by Paul Brazill
When I think about it, my most vivid and powerful memories of childhood are in black and white. The monochrome of the Saturday morning Odeon’s Kidz-Klub, and the Hollywood films on afternoon television, seemed so much more vibrant than anything that real life could come up with. And, as you would expect of someone who grew up living more fully in his imagination than in the day-to-day, adulthood proved to be a series of disappointments and non-events. Nightclubs, for example, were, in my mind, bustling with tough guys in pinstriped suits, wise-cracking cigarettes girls and sultry Femme Fatales belting out torch songs on a Chiaroscuro lit stage. So, when I eventually stumbled into the grim reality of sticky carpets, overflowing toilets and beer bellied men with no necks and faces like blackcurrent crumbles staggering around a smokey, pokey dance floor with leathery, bottle blondes, while has-been DJs played has-been tunes, my heart sank like the Titanic. And now, every weekend, with Sisyphean resignation, I drag myself to work behind the bar in Astros Nite-Spot where only the splashes of blood that the regulars spill as casually as their watery lager brighten up an otherwise dreary and uniform night and no, the irony of this situation has not escaped me.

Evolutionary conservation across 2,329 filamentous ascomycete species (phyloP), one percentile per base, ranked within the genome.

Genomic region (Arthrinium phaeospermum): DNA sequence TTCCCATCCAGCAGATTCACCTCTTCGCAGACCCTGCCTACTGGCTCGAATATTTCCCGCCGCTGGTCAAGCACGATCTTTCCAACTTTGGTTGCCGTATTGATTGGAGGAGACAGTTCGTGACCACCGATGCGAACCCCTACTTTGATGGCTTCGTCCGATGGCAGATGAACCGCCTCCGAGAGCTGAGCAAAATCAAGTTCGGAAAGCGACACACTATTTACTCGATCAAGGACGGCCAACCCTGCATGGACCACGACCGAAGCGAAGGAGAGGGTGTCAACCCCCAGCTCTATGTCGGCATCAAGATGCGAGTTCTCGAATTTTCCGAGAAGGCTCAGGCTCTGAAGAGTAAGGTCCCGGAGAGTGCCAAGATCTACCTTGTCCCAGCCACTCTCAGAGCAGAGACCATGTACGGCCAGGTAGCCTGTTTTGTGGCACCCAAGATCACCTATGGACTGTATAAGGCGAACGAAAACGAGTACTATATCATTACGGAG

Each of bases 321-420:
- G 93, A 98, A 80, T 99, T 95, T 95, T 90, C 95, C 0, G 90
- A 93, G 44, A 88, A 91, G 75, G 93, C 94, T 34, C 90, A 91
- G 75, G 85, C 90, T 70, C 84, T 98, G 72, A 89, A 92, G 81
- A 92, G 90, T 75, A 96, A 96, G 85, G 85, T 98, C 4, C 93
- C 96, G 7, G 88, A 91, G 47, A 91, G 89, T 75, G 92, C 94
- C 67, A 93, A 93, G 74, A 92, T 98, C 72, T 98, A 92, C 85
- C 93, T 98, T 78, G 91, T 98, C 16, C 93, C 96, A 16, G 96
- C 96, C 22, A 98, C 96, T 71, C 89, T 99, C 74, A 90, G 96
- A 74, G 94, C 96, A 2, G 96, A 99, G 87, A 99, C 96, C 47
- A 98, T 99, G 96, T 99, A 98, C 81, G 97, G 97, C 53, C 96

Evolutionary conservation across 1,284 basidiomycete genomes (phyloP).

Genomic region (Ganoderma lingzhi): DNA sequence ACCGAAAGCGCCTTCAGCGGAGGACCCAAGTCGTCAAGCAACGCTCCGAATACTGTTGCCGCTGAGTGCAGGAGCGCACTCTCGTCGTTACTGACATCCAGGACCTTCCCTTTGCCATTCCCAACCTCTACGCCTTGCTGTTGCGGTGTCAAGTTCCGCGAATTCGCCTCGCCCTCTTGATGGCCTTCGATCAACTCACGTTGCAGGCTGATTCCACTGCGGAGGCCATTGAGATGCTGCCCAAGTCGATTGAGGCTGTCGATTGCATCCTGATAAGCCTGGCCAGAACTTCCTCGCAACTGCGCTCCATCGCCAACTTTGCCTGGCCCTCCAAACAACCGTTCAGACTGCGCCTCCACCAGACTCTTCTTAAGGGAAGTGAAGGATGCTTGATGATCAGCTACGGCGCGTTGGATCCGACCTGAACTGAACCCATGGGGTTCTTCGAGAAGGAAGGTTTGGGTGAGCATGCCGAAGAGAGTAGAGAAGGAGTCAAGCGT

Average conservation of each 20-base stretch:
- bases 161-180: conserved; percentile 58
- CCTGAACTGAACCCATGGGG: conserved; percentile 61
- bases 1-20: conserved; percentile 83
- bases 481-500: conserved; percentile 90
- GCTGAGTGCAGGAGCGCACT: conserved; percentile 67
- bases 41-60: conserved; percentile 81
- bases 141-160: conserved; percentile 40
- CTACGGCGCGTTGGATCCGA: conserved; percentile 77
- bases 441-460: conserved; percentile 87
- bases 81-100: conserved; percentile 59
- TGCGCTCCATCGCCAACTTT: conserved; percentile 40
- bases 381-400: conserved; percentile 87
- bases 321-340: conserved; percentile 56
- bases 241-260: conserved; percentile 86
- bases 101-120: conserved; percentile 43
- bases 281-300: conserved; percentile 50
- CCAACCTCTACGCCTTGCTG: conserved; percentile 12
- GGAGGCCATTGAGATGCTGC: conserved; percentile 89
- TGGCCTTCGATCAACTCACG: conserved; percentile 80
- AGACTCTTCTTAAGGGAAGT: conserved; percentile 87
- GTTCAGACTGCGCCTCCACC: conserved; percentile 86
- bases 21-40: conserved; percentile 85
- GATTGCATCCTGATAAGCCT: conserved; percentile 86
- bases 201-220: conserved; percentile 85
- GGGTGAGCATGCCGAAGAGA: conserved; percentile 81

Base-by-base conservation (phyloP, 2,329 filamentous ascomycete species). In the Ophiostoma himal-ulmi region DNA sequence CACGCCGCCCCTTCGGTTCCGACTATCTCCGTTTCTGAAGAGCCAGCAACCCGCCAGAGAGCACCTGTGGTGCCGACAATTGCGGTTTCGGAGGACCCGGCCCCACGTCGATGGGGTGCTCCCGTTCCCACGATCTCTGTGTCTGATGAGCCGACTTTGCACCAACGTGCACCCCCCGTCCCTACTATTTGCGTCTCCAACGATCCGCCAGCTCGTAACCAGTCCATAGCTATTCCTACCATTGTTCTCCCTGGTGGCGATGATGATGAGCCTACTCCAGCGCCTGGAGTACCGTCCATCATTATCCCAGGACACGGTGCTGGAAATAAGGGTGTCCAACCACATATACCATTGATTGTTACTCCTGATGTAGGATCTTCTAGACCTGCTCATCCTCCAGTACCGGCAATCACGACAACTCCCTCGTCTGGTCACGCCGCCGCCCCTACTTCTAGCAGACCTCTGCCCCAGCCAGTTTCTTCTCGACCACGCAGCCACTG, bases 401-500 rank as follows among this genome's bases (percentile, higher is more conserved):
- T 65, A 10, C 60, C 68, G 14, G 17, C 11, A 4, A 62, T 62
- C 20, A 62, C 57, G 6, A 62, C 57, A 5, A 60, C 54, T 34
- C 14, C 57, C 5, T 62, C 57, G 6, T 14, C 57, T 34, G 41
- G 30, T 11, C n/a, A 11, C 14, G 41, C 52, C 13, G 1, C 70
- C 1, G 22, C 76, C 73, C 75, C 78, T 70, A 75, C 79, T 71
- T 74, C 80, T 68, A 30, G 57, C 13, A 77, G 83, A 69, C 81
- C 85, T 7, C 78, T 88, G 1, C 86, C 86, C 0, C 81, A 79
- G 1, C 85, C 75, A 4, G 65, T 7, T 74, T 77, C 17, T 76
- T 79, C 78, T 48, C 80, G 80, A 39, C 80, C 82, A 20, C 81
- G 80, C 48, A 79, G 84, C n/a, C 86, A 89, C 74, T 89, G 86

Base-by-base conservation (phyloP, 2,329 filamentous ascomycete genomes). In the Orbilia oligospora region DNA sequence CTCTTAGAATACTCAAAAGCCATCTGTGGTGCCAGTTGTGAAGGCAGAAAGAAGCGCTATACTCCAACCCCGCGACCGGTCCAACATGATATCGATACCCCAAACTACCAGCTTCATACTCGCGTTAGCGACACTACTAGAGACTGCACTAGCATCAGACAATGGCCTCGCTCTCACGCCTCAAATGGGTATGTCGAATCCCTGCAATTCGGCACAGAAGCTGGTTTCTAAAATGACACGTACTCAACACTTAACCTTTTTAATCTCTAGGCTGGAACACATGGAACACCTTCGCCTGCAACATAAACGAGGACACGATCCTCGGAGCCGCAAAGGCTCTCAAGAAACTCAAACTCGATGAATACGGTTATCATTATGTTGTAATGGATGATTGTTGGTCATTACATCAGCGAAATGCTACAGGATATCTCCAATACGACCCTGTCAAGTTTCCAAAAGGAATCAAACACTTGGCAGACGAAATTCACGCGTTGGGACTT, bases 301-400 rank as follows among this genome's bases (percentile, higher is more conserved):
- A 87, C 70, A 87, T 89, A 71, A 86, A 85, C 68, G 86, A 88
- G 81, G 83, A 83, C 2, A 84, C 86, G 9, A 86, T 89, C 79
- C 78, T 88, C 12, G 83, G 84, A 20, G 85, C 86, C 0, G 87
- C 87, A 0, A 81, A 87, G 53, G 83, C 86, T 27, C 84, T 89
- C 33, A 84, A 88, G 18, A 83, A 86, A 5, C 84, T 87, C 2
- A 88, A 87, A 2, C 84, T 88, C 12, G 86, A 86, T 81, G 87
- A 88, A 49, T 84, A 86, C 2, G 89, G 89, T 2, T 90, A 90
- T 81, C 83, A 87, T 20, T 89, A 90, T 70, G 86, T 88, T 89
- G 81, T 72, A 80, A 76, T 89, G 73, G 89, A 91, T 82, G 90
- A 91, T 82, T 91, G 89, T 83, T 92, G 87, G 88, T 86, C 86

Paul Brazill is from Hartlepool, England and lives in Bydgoszcz, Poland. He blogs here.